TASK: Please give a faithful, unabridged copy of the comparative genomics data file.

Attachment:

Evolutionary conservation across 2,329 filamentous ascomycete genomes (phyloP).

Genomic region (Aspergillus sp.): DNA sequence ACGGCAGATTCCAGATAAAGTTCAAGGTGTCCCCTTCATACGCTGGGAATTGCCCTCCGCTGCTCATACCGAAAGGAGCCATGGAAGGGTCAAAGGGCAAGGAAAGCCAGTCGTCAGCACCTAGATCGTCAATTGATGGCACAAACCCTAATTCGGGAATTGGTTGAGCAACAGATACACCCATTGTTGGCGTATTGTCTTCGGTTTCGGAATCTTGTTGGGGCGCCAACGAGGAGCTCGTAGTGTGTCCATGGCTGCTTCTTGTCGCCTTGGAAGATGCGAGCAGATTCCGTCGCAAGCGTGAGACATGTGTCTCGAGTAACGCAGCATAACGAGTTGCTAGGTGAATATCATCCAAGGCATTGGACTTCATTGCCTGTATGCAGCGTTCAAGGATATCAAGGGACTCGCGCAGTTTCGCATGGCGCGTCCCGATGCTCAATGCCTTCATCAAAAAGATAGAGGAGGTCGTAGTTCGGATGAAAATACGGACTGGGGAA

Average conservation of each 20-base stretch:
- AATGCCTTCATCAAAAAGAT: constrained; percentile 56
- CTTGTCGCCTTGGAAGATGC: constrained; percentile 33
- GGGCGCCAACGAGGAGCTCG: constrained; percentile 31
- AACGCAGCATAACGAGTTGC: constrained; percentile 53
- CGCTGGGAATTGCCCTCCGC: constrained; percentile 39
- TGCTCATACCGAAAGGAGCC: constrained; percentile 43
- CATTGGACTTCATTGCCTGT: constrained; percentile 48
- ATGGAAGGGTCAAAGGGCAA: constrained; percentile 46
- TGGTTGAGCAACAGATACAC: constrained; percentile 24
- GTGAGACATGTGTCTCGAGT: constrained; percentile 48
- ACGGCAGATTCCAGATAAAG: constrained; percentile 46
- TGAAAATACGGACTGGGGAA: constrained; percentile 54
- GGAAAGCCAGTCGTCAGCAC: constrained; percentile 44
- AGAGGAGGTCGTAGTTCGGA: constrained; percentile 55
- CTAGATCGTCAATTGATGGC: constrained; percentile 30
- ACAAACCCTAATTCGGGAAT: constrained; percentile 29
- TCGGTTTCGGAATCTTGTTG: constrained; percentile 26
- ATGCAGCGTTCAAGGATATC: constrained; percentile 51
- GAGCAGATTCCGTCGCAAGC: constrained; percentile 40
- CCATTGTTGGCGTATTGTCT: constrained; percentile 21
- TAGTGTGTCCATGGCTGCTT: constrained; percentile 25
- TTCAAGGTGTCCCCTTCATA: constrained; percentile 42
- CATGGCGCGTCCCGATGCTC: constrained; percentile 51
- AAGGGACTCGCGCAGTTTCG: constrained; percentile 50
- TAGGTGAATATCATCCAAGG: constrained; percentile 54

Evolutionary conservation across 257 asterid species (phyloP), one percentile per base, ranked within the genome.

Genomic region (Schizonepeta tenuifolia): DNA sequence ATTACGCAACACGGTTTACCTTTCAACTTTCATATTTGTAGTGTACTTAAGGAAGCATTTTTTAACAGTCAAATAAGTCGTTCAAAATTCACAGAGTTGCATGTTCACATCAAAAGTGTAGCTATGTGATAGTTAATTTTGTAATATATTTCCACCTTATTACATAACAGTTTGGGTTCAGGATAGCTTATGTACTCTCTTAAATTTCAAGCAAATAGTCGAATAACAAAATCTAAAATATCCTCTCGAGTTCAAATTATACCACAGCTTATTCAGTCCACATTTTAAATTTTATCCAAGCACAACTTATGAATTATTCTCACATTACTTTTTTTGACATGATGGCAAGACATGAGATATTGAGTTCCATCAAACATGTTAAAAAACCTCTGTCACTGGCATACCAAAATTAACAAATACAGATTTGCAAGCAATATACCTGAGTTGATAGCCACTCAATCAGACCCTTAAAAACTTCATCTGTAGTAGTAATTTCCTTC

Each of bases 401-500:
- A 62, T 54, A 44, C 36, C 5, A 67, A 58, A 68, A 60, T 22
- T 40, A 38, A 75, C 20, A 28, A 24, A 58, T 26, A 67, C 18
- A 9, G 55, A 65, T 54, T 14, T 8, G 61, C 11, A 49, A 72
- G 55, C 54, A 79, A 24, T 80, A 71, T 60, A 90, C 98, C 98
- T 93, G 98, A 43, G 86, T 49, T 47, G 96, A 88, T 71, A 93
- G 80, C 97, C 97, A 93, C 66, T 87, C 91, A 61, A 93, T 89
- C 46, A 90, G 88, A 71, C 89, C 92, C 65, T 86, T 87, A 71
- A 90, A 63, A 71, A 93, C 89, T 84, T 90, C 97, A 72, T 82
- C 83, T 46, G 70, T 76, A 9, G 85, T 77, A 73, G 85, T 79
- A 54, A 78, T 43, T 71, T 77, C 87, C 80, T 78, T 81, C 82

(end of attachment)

Evolutionary conservation across 2,329 filamentous ascomycete genomes (phyloP).

Genomic region (Aspergillus sp.): DNA sequence ACGGCAGATTCCAGATAAAGTTCAAGGTGTCCCCTTCATACGCTGGGAATTGCCCTCCGCTGCTCATACCGAAAGGAGCCATGGAAGGGTCAAAGGGCAAGGAAAGCCAGTCGTCAGCACCTAGATCGTCAATTGATGGCACAAACCCTAATTCGGGAATTGGTTGAGCAACAGATACACCCATTGTTGGCGTATTGTCTTCGGTTTCGGAATCTTGTTGGGGCGCCAACGAGGAGCTCGTAGTGTGTCCATGGCTGCTTCTTGTCGCCTTGGAAGATGCGAGCAGATTCCGTCGCAAGCGTGAGACATGTGTCTCGAGTAACGCAGCATAACGAGTTGCTAGGTGAATATCATCCAAGGCATTGGACTTCATTGCCTGTATGCAGCGTTCAAGGATATCAAGGGACTCGCGCAGTTTCGCATGGCGCGTCCCGATGCTCAATGCCTTCATCAAAAAGATAGAGGAGGTCGTAGTTCGGATGAAAATACGGACTGGGGAA

Average conservation of each 20-base stretch:
- AATGCCTTCATCAAAAAGAT: constrained; percentile 56
- CTTGTCGCCTTGGAAGATGC: constrained; percentile 33
- GGGCGCCAACGAGGAGCTCG: constrained; percentile 31
- AACGCAGCATAACGAGTTGC: constrained; percentile 53
- CGCTGGGAATTGCCCTCCGC: constrained; percentile 39
- TGCTCATACCGAAAGGAGCC: constrained; percentile 43
- CATTGGACTTCATTGCCTGT: constrained; percentile 48
- ATGGAAGGGTCAAAGGGCAA: constrained; percentile 46
- TGGTTGAGCAACAGATACAC: constrained; percentile 24
- GTGAGACATGTGTCTCGAGT: constrained; percentile 48
- ACGGCAGATTCCAGATAAAG: constrained; percentile 46
- TGAAAATACGGACTGGGGAA: constrained; percentile 54
- GGAAAGCCAGTCGTCAGCAC: constrained; percentile 44
- AGAGGAGGTCGTAGTTCGGA: constrained; percentile 55
- CTAGATCGTCAATTGATGGC: constrained; percentile 30
- ACAAACCCTAATTCGGGAAT: constrained; percentile 29
- TCGGTTTCGGAATCTTGTTG: constrained; percentile 26
- ATGCAGCGTTCAAGGATATC: constrained; percentile 51
- GAGCAGATTCCGTCGCAAGC: constrained; percentile 40
- CCATTGTTGGCGTATTGTCT: constrained; percentile 21
- TAGTGTGTCCATGGCTGCTT: constrained; percentile 25
- TTCAAGGTGTCCCCTTCATA: constrained; percentile 42
- CATGGCGCGTCCCGATGCTC: constrained; percentile 51
- AAGGGACTCGCGCAGTTTCG: constrained; percentile 50
- TAGGTGAATATCATCCAAGG: constrained; percentile 54

Evolutionary conservation across 257 asterid species (phyloP), one percentile per base, ranked within the genome.

Genomic region (Schizonepeta tenuifolia): DNA sequence ATTACGCAACACGGTTTACCTTTCAACTTTCATATTTGTAGTGTACTTAAGGAAGCATTTTTTAACAGTCAAATAAGTCGTTCAAAATTCACAGAGTTGCATGTTCACATCAAAAGTGTAGCTATGTGATAGTTAATTTTGTAATATATTTCCACCTTATTACATAACAGTTTGGGTTCAGGATAGCTTATGTACTCTCTTAAATTTCAAGCAAATAGTCGAATAACAAAATCTAAAATATCCTCTCGAGTTCAAATTATACCACAGCTTATTCAGTCCACATTTTAAATTTTATCCAAGCACAACTTATGAATTATTCTCACATTACTTTTTTTGACATGATGGCAAGACATGAGATATTGAGTTCCATCAAACATGTTAAAAAACCTCTGTCACTGGCATACCAAAATTAACAAATACAGATTTGCAAGCAATATACCTGAGTTGATAGCCACTCAATCAGACCCTTAAAAACTTCATCTGTAGTAGTAATTTCCTTC

Each of bases 401-500:
- A 62, T 54, A 44, C 36, C 5, A 67, A 58, A 68, A 60, T 22
- T 40, A 38, A 75, C 20, A 28, A 24, A 58, T 26, A 67, C 18
- A 9, G 55, A 65, T 54, T 14, T 8, G 61, C 11, A 49, A 72
- G 55, C 54, A 79, A 24, T 80, A 71, T 60, A 90, C 98, C 98
- T 93, G 98, A 43, G 86, T 49, T 47, G 96, A 88, T 71, A 93
- G 80, C 97, C 97, A 93, C 66, T 87, C 91, A 61, A 93, T 89
- C 46, A 90, G 88, A 71, C 89, C 92, C 65, T 86, T 87, A 71
- A 90, A 63, A 71, A 93, C 89, T 84, T 90, C 97, A 72, T 82
- C 83, T 46, G 70, T 76, A 9, G 85, T 77, A 73, G 85, T 79
- A 54, A 78, T 43, T 71, T 77, C 87, C 80, T 78, T 81, C 82